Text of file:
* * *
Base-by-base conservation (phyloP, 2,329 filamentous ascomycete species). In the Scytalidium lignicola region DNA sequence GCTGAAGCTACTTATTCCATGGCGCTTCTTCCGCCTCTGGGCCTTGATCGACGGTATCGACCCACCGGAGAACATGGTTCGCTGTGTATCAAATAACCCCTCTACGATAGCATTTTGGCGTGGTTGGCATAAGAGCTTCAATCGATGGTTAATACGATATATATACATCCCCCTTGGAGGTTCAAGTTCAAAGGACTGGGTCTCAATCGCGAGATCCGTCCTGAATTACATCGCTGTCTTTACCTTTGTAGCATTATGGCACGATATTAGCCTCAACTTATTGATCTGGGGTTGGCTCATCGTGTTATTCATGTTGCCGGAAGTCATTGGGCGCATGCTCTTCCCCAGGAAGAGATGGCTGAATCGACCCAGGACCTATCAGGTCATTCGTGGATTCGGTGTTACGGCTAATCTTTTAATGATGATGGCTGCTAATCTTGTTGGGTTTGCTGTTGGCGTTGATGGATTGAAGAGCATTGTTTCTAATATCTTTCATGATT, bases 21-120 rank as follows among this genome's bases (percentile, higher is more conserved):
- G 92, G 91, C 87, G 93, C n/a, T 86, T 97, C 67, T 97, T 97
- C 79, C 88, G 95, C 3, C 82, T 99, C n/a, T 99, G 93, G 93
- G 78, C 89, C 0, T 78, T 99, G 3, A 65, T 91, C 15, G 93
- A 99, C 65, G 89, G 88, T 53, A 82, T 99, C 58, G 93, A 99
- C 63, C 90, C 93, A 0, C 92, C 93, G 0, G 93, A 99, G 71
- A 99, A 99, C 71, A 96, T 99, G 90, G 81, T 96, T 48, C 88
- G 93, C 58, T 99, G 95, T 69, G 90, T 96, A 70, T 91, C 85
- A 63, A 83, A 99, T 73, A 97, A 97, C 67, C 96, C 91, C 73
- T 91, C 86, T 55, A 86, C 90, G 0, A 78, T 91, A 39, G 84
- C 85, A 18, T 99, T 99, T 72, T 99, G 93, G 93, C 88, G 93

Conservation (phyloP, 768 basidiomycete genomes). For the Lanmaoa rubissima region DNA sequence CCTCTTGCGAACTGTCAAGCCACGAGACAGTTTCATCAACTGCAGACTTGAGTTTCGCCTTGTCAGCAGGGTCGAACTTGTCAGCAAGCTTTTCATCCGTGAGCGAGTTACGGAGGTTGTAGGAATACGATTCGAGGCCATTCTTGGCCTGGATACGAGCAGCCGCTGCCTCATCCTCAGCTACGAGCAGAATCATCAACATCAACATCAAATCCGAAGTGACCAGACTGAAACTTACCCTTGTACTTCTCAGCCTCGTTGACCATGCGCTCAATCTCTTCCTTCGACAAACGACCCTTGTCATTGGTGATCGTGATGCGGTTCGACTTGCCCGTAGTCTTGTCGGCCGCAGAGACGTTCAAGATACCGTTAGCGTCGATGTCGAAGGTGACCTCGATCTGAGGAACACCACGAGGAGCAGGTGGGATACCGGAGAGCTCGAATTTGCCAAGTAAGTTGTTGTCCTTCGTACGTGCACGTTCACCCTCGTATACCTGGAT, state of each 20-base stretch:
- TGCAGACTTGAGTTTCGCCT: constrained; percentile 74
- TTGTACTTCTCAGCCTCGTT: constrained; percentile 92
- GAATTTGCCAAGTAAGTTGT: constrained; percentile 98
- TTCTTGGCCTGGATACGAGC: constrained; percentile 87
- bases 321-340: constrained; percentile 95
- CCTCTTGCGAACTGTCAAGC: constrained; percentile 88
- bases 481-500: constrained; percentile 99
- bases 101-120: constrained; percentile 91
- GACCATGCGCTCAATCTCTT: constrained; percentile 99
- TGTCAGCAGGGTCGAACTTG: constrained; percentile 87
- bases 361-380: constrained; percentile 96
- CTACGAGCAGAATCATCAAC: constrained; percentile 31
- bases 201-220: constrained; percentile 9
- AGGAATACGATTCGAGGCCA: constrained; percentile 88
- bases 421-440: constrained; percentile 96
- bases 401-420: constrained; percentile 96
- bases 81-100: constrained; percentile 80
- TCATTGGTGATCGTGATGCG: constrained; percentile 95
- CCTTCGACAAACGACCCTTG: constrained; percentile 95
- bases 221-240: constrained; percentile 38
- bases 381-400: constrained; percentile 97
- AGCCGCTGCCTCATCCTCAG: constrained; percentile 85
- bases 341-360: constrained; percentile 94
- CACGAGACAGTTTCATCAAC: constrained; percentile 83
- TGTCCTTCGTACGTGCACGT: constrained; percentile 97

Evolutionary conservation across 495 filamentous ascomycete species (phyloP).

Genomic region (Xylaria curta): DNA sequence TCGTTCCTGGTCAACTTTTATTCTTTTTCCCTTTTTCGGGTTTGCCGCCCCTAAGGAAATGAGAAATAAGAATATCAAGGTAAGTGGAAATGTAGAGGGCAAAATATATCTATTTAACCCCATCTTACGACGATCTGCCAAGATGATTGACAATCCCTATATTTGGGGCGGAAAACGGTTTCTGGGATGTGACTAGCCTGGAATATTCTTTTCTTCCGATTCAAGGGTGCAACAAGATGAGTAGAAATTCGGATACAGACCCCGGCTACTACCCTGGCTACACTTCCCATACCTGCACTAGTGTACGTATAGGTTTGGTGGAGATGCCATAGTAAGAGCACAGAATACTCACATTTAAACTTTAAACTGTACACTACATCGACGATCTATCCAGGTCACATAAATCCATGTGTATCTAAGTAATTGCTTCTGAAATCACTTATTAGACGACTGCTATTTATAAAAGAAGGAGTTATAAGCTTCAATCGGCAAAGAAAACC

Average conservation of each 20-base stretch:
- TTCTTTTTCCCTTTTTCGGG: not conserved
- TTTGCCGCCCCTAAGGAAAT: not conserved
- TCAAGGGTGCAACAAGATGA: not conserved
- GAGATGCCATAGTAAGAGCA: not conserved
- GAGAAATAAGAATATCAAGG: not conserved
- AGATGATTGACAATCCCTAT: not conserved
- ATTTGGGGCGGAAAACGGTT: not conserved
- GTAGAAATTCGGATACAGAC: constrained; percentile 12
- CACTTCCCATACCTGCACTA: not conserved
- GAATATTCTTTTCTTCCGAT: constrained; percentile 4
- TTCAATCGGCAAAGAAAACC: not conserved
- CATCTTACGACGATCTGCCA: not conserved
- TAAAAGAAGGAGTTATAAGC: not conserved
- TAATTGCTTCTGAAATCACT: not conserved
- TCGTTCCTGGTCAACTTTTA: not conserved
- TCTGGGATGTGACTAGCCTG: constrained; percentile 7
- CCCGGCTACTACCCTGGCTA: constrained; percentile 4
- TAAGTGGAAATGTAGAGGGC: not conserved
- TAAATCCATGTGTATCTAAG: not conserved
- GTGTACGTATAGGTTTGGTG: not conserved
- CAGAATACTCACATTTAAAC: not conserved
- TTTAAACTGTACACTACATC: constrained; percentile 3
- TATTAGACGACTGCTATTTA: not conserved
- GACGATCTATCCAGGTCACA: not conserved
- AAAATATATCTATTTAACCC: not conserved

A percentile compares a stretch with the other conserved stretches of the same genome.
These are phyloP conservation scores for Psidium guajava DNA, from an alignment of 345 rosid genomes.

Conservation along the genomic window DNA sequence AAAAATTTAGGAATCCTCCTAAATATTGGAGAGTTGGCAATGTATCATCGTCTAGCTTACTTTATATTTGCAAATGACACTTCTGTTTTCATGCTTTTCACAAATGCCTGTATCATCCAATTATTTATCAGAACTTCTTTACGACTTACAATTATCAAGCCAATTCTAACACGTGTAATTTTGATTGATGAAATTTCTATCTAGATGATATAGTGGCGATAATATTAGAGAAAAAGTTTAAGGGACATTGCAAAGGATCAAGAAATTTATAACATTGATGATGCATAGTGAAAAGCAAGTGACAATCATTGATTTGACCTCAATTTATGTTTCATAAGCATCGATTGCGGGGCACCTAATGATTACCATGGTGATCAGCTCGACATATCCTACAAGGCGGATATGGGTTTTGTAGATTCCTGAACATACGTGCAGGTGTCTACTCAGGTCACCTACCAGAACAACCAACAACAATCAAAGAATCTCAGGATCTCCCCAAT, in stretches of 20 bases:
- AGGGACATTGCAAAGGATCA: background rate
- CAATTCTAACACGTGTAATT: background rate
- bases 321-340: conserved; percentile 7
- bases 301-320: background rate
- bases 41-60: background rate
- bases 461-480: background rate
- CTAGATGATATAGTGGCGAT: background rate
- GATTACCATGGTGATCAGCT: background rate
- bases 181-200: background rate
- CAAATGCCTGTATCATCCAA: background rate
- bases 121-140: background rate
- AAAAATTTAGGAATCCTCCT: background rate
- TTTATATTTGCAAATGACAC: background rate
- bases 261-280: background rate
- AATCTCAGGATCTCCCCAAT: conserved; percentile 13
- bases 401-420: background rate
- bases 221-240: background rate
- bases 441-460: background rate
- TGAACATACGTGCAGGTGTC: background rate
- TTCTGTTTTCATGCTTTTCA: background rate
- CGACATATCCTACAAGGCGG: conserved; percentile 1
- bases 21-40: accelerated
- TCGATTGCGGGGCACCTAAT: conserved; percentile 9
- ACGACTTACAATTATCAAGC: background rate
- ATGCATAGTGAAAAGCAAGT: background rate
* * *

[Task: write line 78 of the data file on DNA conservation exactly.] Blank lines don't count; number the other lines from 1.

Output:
- CAAATGCCTGTATCATCCAA: background rate